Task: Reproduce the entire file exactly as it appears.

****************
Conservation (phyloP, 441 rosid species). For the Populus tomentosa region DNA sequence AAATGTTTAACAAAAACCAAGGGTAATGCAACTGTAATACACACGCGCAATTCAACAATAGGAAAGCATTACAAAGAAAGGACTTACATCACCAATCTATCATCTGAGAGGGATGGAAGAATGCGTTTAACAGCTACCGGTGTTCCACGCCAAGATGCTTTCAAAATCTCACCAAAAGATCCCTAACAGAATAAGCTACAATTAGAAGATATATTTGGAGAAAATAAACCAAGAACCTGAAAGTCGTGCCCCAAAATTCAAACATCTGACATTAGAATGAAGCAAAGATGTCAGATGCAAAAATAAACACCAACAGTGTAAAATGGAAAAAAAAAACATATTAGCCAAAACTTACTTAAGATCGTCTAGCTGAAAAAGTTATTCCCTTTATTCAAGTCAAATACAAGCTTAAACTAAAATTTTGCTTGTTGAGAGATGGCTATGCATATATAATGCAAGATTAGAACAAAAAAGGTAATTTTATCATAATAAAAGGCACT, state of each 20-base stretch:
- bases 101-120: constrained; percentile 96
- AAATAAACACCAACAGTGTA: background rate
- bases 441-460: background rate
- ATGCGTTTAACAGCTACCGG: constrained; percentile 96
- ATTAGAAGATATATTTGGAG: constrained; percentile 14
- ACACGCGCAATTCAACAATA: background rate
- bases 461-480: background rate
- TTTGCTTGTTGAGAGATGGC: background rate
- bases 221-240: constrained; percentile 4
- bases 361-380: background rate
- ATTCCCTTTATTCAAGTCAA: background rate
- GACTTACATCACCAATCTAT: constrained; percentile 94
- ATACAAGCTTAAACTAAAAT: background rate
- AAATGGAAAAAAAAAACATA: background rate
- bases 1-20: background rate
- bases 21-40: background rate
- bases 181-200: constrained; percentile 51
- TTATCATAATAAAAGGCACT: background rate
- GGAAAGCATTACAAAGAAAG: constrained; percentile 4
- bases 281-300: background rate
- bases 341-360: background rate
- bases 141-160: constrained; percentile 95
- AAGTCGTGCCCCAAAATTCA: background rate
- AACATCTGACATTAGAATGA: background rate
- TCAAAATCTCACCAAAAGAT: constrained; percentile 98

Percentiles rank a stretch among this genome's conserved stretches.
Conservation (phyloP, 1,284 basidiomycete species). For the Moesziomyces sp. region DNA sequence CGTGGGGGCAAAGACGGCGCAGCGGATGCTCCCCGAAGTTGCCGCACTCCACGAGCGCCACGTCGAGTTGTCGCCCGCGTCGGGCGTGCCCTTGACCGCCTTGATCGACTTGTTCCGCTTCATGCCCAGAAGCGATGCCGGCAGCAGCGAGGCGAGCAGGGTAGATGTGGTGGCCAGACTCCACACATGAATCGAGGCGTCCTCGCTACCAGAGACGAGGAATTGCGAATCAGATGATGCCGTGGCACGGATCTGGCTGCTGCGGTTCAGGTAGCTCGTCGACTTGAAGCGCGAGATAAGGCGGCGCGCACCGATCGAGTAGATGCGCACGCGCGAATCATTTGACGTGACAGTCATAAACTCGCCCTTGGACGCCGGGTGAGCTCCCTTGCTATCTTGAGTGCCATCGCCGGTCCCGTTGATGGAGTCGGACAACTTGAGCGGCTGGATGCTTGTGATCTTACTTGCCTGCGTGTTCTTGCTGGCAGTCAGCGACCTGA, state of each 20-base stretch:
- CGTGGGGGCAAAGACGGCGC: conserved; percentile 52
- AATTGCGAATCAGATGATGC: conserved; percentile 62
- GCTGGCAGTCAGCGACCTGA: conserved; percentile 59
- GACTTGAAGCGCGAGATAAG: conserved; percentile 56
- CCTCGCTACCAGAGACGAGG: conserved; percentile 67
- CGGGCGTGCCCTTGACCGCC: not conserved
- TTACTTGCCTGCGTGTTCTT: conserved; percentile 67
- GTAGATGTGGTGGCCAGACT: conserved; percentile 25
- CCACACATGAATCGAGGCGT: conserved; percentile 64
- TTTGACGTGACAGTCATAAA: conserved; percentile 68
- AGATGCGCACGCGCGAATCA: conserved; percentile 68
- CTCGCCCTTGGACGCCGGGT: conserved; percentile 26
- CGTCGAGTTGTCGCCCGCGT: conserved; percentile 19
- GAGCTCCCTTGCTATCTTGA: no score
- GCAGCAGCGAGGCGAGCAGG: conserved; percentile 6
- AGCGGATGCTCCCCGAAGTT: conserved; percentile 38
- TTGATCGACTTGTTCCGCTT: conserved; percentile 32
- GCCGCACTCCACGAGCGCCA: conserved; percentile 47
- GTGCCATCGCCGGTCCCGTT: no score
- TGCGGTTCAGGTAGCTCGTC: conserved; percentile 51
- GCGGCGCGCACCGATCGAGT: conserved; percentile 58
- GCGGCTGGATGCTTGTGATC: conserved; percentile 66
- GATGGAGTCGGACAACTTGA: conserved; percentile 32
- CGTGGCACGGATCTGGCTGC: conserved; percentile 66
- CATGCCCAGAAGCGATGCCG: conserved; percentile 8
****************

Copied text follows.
Conservation (phyloP, 441 rosid species). For the Populus tomentosa region DNA sequence AAATGTTTAACAAAAACCAAGGGTAATGCAACTGTAATACACACGCGCAATTCAACAATAGGAAAGCATTACAAAGAAAGGACTTACATCACCAATCTATCATCTGAGAGGGATGGAAGAATGCGTTTAACAGCTACCGGTGTTCCACGCCAAGATGCTTTCAAAATCTCACCAAAAGATCCCTAACAGAATAAGCTACAATTAGAAGATATATTTGGAGAAAATAAACCAAGAACCTGAAAGTCGTGCCCCAAAATTCAAACATCTGACATTAGAATGAAGCAAAGATGTCAGATGCAAAAATAAACACCAACAGTGTAAAATGGAAAAAAAAAACATATTAGCCAAAACTTACTTAAGATCGTCTAGCTGAAAAAGTTATTCCCTTTATTCAAGTCAAATACAAGCTTAAACTAAAATTTTGCTTGTTGAGAGATGGCTATGCATATATAATGCAAGATTAGAACAAAAAAGGTAATTTTATCATAATAAAAGGCACT, state of each 20-base stretch:
- bases 101-120: constrained; percentile 96
- AAATAAACACCAACAGTGTA: background rate
- bases 441-460: background rate
- ATGCGTTTAACAGCTACCGG: constrained; percentile 96
- ATTAGAAGATATATTTGGAG: constrained; percentile 14
- ACACGCGCAATTCAACAATA: background rate
- bases 461-480: background rate
- TTTGCTTGTTGAGAGATGGC: background rate
- bases 221-240: constrained; percentile 4
- bases 361-380: background rate
- ATTCCCTTTATTCAAGTCAA: background rate
- GACTTACATCACCAATCTAT: constrained; percentile 94
- ATACAAGCTTAAACTAAAAT: background rate
- AAATGGAAAAAAAAAACATA: background rate
- bases 1-20: background rate
- bases 21-40: background rate
- bases 181-200: constrained; percentile 51
- TTATCATAATAAAAGGCACT: background rate
- GGAAAGCATTACAAAGAAAG: constrained; percentile 4
- bases 281-300: background rate
- bases 341-360: background rate
- bases 141-160: constrained; percentile 95
- AAGTCGTGCCCCAAAATTCA: background rate
- AACATCTGACATTAGAATGA: background rate
- TCAAAATCTCACCAAAAGAT: constrained; percentile 98

Percentiles rank a stretch among this genome's conserved stretches.
Conservation (phyloP, 1,284 basidiomycete species). For the Moesziomyces sp. region DNA sequence CGTGGGGGCAAAGACGGCGCAGCGGATGCTCCCCGAAGTTGCCGCACTCCACGAGCGCCACGTCGAGTTGTCGCCCGCGTCGGGCGTGCCCTTGACCGCCTTGATCGACTTGTTCCGCTTCATGCCCAGAAGCGATGCCGGCAGCAGCGAGGCGAGCAGGGTAGATGTGGTGGCCAGACTCCACACATGAATCGAGGCGTCCTCGCTACCAGAGACGAGGAATTGCGAATCAGATGATGCCGTGGCACGGATCTGGCTGCTGCGGTTCAGGTAGCTCGTCGACTTGAAGCGCGAGATAAGGCGGCGCGCACCGATCGAGTAGATGCGCACGCGCGAATCATTTGACGTGACAGTCATAAACTCGCCCTTGGACGCCGGGTGAGCTCCCTTGCTATCTTGAGTGCCATCGCCGGTCCCGTTGATGGAGTCGGACAACTTGAGCGGCTGGATGCTTGTGATCTTACTTGCCTGCGTGTTCTTGCTGGCAGTCAGCGACCTGA, state of each 20-base stretch:
- CGTGGGGGCAAAGACGGCGC: conserved; percentile 52
- AATTGCGAATCAGATGATGC: conserved; percentile 62
- GCTGGCAGTCAGCGACCTGA: conserved; percentile 59
- GACTTGAAGCGCGAGATAAG: conserved; percentile 56
- CCTCGCTACCAGAGACGAGG: conserved; percentile 67
- CGGGCGTGCCCTTGACCGCC: not conserved
- TTACTTGCCTGCGTGTTCTT: conserved; percentile 67
- GTAGATGTGGTGGCCAGACT: conserved; percentile 25
- CCACACATGAATCGAGGCGT: conserved; percentile 64
- TTTGACGTGACAGTCATAAA: conserved; percentile 68
- AGATGCGCACGCGCGAATCA: conserved; percentile 68
- CTCGCCCTTGGACGCCGGGT: conserved; percentile 26
- CGTCGAGTTGTCGCCCGCGT: conserved; percentile 19
- GAGCTCCCTTGCTATCTTGA: no score
- GCAGCAGCGAGGCGAGCAGG: conserved; percentile 6
- AGCGGATGCTCCCCGAAGTT: conserved; percentile 38
- TTGATCGACTTGTTCCGCTT: conserved; percentile 32
- GCCGCACTCCACGAGCGCCA: conserved; percentile 47
- GTGCCATCGCCGGTCCCGTT: no score
- TGCGGTTCAGGTAGCTCGTC: conserved; percentile 51
- GCGGCGCGCACCGATCGAGT: conserved; percentile 58
- GCGGCTGGATGCTTGTGATC: conserved; percentile 66
- GATGGAGTCGGACAACTTGA: conserved; percentile 32
- CGTGGCACGGATCTGGCTGC: conserved; percentile 66
- CATGCCCAGAAGCGATGCCG: conserved; percentile 8